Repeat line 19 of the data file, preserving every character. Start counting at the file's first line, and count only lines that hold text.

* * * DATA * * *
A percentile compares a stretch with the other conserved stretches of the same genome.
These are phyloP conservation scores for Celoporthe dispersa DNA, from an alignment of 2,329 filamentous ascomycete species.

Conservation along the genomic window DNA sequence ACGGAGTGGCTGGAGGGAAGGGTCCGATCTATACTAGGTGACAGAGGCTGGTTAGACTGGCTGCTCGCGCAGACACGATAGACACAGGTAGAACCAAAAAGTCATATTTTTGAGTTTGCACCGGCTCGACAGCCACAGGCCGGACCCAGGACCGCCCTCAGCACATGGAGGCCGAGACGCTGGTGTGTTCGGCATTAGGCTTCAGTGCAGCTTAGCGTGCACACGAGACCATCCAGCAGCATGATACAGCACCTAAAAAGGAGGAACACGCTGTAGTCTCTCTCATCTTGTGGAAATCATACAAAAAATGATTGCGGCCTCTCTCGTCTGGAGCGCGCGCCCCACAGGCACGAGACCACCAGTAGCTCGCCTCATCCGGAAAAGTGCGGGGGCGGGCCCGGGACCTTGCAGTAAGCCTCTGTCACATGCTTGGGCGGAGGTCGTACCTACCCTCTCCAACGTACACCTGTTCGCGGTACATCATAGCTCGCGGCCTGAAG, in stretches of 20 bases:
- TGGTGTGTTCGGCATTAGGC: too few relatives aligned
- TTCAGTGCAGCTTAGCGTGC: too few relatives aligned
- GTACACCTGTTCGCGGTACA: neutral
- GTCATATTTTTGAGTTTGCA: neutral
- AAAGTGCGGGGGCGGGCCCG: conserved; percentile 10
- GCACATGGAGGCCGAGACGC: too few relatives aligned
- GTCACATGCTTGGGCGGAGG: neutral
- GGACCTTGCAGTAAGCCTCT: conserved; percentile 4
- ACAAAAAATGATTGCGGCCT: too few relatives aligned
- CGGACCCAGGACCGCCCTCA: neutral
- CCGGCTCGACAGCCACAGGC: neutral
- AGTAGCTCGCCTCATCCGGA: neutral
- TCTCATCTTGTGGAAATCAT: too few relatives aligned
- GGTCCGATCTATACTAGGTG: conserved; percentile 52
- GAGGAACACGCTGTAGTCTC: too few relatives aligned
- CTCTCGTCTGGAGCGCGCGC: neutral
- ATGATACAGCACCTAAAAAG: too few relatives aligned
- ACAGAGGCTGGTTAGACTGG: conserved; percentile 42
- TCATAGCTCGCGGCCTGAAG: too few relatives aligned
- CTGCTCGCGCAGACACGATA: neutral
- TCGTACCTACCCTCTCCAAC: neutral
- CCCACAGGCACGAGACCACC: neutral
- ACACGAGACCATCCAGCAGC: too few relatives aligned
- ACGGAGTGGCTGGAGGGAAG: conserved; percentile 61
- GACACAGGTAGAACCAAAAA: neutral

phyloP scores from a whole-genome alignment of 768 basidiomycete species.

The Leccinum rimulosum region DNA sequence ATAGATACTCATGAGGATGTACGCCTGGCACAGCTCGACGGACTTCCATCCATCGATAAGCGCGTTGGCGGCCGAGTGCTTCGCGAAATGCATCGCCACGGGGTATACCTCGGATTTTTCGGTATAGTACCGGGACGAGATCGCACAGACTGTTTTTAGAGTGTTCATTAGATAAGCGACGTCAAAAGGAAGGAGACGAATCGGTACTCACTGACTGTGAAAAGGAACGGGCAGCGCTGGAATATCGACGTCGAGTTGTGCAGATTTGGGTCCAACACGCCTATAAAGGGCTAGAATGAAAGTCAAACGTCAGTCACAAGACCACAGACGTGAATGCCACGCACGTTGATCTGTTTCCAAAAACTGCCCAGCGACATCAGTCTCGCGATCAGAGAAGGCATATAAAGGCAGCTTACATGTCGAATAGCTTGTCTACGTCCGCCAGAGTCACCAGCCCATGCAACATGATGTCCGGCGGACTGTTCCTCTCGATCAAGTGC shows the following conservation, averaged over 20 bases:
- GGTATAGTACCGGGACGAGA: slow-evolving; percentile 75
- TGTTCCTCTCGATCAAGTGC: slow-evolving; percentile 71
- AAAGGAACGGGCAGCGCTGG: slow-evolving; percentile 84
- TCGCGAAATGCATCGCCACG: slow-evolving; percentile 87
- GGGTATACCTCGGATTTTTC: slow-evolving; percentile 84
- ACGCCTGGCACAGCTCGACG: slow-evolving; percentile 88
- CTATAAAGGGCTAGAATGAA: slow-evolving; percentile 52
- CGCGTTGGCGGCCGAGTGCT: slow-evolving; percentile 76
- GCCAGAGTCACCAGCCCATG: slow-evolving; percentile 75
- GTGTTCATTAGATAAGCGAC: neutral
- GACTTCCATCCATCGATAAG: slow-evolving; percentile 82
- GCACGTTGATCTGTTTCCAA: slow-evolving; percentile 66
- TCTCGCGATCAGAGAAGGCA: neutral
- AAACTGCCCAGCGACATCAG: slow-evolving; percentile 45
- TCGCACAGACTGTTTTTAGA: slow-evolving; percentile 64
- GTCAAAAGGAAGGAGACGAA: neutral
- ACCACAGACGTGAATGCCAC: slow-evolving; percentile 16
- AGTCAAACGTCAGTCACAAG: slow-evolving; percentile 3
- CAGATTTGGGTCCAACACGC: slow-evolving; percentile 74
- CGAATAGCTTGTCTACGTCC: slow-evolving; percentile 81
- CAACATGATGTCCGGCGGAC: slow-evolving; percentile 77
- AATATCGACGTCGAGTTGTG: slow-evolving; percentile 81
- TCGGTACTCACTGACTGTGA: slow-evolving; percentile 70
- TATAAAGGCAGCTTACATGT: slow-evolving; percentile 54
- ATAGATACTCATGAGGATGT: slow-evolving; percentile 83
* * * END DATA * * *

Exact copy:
- CTCTCGTCTGGAGCGCGCGC: neutral